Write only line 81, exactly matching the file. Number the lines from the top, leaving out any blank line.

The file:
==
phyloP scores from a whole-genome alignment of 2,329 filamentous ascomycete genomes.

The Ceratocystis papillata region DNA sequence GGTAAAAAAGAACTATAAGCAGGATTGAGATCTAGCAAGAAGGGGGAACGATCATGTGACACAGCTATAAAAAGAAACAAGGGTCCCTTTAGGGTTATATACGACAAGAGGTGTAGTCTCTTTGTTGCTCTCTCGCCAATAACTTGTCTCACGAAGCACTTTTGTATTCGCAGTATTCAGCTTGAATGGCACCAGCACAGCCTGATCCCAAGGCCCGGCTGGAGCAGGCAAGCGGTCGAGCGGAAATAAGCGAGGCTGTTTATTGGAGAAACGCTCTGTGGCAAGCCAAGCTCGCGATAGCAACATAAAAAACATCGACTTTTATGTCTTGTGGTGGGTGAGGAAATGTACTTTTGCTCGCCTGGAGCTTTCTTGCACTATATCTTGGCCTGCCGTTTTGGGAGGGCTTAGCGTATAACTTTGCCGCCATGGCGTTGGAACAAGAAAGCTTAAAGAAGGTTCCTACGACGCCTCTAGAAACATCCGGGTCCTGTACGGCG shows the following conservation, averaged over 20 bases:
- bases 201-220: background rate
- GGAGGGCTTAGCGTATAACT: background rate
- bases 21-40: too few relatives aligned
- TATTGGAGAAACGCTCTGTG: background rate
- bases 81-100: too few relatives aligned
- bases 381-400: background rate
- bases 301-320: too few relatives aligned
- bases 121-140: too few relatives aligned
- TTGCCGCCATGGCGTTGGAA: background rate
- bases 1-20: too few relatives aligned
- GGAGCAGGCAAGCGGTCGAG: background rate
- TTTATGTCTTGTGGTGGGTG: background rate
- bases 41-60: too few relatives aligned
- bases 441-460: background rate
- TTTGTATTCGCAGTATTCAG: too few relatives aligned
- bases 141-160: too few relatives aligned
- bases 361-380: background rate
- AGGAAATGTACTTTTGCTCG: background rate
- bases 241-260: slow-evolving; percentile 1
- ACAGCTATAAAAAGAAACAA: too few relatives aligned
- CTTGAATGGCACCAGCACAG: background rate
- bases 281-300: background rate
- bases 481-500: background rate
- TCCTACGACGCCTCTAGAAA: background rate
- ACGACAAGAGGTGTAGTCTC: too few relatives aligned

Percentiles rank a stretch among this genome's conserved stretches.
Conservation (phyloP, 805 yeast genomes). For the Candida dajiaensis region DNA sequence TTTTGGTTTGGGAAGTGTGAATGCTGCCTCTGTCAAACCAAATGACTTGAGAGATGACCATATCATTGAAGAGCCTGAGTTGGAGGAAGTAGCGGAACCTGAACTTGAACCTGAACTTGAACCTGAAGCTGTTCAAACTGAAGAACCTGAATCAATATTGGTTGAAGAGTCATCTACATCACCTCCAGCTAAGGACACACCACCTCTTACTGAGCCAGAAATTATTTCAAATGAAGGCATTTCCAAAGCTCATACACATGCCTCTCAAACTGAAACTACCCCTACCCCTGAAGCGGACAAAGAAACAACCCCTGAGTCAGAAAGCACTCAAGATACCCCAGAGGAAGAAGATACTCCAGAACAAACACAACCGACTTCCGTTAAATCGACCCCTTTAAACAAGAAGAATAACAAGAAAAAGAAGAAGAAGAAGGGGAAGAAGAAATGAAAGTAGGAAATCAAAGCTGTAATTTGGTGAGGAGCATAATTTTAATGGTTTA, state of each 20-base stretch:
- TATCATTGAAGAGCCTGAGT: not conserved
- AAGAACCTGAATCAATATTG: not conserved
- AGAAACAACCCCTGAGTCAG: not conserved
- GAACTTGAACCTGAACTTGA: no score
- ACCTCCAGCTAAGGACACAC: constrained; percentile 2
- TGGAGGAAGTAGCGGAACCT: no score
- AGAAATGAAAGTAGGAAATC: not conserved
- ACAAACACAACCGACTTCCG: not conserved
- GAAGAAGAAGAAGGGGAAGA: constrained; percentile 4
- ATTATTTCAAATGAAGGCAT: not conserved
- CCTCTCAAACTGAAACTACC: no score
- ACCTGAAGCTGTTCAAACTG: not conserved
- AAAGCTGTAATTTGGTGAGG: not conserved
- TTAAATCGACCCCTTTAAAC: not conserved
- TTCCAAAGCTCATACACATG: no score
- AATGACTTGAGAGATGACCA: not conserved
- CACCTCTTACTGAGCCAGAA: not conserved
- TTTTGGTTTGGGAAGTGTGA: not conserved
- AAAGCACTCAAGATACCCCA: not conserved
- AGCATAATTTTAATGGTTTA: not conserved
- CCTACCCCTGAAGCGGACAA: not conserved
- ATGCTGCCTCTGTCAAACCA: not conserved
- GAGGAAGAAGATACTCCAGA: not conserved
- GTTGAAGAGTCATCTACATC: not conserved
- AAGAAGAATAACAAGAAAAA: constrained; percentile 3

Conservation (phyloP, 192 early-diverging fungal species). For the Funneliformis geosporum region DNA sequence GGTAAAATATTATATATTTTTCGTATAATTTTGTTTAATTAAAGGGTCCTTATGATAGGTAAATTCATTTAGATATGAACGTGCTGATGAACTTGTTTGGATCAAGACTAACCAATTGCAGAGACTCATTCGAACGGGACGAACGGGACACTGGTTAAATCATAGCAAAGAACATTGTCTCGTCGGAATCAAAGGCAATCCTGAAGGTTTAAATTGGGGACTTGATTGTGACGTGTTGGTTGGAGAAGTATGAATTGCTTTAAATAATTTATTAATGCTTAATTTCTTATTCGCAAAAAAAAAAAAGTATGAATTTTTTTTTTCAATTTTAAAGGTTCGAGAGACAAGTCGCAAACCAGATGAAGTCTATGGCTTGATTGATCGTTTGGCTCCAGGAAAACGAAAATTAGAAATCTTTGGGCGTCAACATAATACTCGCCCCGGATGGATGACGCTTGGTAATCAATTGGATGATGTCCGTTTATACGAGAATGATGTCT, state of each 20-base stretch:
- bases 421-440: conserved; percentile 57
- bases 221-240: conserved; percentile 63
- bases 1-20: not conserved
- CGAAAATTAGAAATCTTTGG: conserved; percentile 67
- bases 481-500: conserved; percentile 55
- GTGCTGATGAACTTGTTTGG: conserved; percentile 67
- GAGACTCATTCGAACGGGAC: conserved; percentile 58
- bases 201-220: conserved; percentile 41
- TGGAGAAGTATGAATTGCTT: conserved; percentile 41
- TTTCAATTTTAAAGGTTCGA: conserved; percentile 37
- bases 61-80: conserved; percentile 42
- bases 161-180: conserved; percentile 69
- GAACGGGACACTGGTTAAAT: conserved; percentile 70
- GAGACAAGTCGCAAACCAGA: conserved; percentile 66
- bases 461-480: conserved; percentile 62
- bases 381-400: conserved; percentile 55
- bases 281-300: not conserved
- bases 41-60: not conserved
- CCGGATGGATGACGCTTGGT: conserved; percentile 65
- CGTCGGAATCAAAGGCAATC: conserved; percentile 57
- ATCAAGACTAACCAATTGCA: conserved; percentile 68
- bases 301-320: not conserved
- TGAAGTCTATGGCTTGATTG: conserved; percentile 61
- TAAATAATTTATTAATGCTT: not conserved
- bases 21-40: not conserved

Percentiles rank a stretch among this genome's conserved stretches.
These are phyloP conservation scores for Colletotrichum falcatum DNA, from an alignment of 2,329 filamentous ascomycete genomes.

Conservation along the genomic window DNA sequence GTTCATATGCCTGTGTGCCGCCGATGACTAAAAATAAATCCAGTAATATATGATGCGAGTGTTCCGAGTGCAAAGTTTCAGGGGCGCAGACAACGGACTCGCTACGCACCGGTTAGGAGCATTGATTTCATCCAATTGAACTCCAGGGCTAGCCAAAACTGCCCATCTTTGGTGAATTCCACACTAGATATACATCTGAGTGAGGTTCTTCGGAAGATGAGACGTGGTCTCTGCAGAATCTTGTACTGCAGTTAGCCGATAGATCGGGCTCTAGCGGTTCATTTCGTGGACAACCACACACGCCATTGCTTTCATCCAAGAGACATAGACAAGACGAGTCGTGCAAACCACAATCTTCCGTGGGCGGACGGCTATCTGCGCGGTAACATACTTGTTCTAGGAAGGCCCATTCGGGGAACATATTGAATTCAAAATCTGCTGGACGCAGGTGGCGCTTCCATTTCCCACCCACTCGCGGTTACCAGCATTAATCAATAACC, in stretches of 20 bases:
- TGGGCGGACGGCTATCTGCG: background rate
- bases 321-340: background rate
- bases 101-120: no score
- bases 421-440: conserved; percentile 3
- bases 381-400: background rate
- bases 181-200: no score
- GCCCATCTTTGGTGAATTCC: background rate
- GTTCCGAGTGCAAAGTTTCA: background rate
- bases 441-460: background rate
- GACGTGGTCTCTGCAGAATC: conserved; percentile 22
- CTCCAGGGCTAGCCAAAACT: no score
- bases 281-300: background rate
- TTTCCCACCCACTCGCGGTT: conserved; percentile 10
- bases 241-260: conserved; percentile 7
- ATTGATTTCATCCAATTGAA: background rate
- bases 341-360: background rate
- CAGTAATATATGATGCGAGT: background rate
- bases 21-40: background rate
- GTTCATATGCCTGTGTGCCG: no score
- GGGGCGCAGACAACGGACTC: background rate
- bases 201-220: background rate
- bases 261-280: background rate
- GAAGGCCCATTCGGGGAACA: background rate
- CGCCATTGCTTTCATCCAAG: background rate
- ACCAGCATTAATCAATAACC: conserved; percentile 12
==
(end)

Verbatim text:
Percentiles rank a stretch among this genome's conserved stretches.